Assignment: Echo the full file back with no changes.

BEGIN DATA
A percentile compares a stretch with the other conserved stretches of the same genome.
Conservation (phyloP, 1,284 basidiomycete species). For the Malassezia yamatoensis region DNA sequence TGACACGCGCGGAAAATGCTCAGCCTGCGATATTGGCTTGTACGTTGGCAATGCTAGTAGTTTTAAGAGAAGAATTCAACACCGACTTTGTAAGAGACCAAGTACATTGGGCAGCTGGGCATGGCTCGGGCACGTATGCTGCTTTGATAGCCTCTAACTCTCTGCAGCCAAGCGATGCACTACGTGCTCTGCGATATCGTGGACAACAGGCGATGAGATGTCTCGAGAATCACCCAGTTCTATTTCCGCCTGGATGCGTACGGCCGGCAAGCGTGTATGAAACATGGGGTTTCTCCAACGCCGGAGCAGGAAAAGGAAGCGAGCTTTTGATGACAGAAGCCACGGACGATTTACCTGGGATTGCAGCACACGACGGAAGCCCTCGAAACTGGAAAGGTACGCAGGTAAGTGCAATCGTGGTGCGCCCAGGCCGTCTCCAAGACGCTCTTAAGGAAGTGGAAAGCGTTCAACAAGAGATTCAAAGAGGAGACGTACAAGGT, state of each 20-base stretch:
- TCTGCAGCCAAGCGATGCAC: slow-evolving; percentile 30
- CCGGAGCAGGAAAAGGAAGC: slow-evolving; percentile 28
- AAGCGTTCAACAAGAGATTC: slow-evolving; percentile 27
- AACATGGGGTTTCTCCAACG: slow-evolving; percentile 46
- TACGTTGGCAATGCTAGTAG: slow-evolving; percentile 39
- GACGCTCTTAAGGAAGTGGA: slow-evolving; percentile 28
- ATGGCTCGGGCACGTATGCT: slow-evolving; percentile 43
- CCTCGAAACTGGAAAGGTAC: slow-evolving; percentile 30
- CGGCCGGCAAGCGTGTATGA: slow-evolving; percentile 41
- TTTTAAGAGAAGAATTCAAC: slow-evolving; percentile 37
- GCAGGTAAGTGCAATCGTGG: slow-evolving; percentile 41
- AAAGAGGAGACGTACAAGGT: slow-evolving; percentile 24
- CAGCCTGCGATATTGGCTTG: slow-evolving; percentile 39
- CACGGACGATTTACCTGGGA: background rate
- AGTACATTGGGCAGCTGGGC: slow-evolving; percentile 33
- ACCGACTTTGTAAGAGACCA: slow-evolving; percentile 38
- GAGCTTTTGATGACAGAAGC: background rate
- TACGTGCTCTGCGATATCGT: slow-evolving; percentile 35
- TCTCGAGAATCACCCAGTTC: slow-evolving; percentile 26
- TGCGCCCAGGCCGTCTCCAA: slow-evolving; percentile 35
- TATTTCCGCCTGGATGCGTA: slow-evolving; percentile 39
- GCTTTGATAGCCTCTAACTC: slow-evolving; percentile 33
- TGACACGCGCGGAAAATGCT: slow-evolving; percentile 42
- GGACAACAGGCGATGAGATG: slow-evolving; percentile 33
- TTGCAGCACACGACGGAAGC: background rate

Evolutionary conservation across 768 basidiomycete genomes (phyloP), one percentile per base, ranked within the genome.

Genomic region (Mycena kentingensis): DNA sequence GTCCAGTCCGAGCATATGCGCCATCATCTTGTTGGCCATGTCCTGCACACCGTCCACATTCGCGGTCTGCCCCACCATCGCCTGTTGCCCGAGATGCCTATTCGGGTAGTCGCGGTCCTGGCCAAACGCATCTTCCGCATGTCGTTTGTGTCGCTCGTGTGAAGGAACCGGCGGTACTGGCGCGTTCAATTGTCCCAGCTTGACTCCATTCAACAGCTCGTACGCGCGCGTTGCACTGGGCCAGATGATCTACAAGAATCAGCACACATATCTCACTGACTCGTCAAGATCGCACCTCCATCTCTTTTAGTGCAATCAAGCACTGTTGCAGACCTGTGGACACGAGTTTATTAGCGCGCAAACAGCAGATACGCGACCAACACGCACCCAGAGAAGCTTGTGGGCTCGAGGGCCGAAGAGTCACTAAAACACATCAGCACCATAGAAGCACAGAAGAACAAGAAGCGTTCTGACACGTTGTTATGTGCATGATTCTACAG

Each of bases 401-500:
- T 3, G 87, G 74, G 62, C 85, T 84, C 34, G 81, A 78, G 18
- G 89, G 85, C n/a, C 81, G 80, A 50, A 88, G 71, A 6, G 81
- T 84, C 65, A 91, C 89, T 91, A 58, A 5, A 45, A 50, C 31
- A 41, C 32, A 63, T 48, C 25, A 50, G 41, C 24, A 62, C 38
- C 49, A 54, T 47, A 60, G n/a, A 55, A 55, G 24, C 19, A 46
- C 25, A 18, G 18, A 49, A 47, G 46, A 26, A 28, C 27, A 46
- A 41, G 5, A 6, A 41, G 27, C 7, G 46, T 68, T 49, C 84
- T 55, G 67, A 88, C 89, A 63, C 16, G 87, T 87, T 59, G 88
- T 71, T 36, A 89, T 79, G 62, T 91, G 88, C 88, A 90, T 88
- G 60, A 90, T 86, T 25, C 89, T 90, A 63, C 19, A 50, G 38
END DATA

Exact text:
A percentile compares a stretch with the other conserved stretches of the same genome.
Conservation (phyloP, 1,284 basidiomycete species). For the Malassezia yamatoensis region DNA sequence TGACACGCGCGGAAAATGCTCAGCCTGCGATATTGGCTTGTACGTTGGCAATGCTAGTAGTTTTAAGAGAAGAATTCAACACCGACTTTGTAAGAGACCAAGTACATTGGGCAGCTGGGCATGGCTCGGGCACGTATGCTGCTTTGATAGCCTCTAACTCTCTGCAGCCAAGCGATGCACTACGTGCTCTGCGATATCGTGGACAACAGGCGATGAGATGTCTCGAGAATCACCCAGTTCTATTTCCGCCTGGATGCGTACGGCCGGCAAGCGTGTATGAAACATGGGGTTTCTCCAACGCCGGAGCAGGAAAAGGAAGCGAGCTTTTGATGACAGAAGCCACGGACGATTTACCTGGGATTGCAGCACACGACGGAAGCCCTCGAAACTGGAAAGGTACGCAGGTAAGTGCAATCGTGGTGCGCCCAGGCCGTCTCCAAGACGCTCTTAAGGAAGTGGAAAGCGTTCAACAAGAGATTCAAAGAGGAGACGTACAAGGT, state of each 20-base stretch:
- TCTGCAGCCAAGCGATGCAC: slow-evolving; percentile 30
- CCGGAGCAGGAAAAGGAAGC: slow-evolving; percentile 28
- AAGCGTTCAACAAGAGATTC: slow-evolving; percentile 27
- AACATGGGGTTTCTCCAACG: slow-evolving; percentile 46
- TACGTTGGCAATGCTAGTAG: slow-evolving; percentile 39
- GACGCTCTTAAGGAAGTGGA: slow-evolving; percentile 28
- ATGGCTCGGGCACGTATGCT: slow-evolving; percentile 43
- CCTCGAAACTGGAAAGGTAC: slow-evolving; percentile 30
- CGGCCGGCAAGCGTGTATGA: slow-evolving; percentile 41
- TTTTAAGAGAAGAATTCAAC: slow-evolving; percentile 37
- GCAGGTAAGTGCAATCGTGG: slow-evolving; percentile 41
- AAAGAGGAGACGTACAAGGT: slow-evolving; percentile 24
- CAGCCTGCGATATTGGCTTG: slow-evolving; percentile 39
- CACGGACGATTTACCTGGGA: background rate
- AGTACATTGGGCAGCTGGGC: slow-evolving; percentile 33
- ACCGACTTTGTAAGAGACCA: slow-evolving; percentile 38
- GAGCTTTTGATGACAGAAGC: background rate
- TACGTGCTCTGCGATATCGT: slow-evolving; percentile 35
- TCTCGAGAATCACCCAGTTC: slow-evolving; percentile 26
- TGCGCCCAGGCCGTCTCCAA: slow-evolving; percentile 35
- TATTTCCGCCTGGATGCGTA: slow-evolving; percentile 39
- GCTTTGATAGCCTCTAACTC: slow-evolving; percentile 33
- TGACACGCGCGGAAAATGCT: slow-evolving; percentile 42
- GGACAACAGGCGATGAGATG: slow-evolving; percentile 33
- TTGCAGCACACGACGGAAGC: background rate

Evolutionary conservation across 768 basidiomycete genomes (phyloP), one percentile per base, ranked within the genome.

Genomic region (Mycena kentingensis): DNA sequence GTCCAGTCCGAGCATATGCGCCATCATCTTGTTGGCCATGTCCTGCACACCGTCCACATTCGCGGTCTGCCCCACCATCGCCTGTTGCCCGAGATGCCTATTCGGGTAGTCGCGGTCCTGGCCAAACGCATCTTCCGCATGTCGTTTGTGTCGCTCGTGTGAAGGAACCGGCGGTACTGGCGCGTTCAATTGTCCCAGCTTGACTCCATTCAACAGCTCGTACGCGCGCGTTGCACTGGGCCAGATGATCTACAAGAATCAGCACACATATCTCACTGACTCGTCAAGATCGCACCTCCATCTCTTTTAGTGCAATCAAGCACTGTTGCAGACCTGTGGACACGAGTTTATTAGCGCGCAAACAGCAGATACGCGACCAACACGCACCCAGAGAAGCTTGTGGGCTCGAGGGCCGAAGAGTCACTAAAACACATCAGCACCATAGAAGCACAGAAGAACAAGAAGCGTTCTGACACGTTGTTATGTGCATGATTCTACAG

Each of bases 401-500:
- T 3, G 87, G 74, G 62, C 85, T 84, C 34, G 81, A 78, G 18
- G 89, G 85, C n/a, C 81, G 80, A 50, A 88, G 71, A 6, G 81
- T 84, C 65, A 91, C 89, T 91, A 58, A 5, A 45, A 50, C 31
- A 41, C 32, A 63, T 48, C 25, A 50, G 41, C 24, A 62, C 38
- C 49, A 54, T 47, A 60, G n/a, A 55, A 55, G 24, C 19, A 46
- C 25, A 18, G 18, A 49, A 47, G 46, A 26, A 28, C 27, A 46
- A 41, G 5, A 6, A 41, G 27, C 7, G 46, T 68, T 49, C 84
- T 55, G 67, A 88, C 89, A 63, C 16, G 87, T 87, T 59, G 88
- T 71, T 36, A 89, T 79, G 62, T 91, G 88, C 88, A 90, T 88
- G 60, A 90, T 86, T 25, C 89, T 90, A 63, C 19, A 50, G 38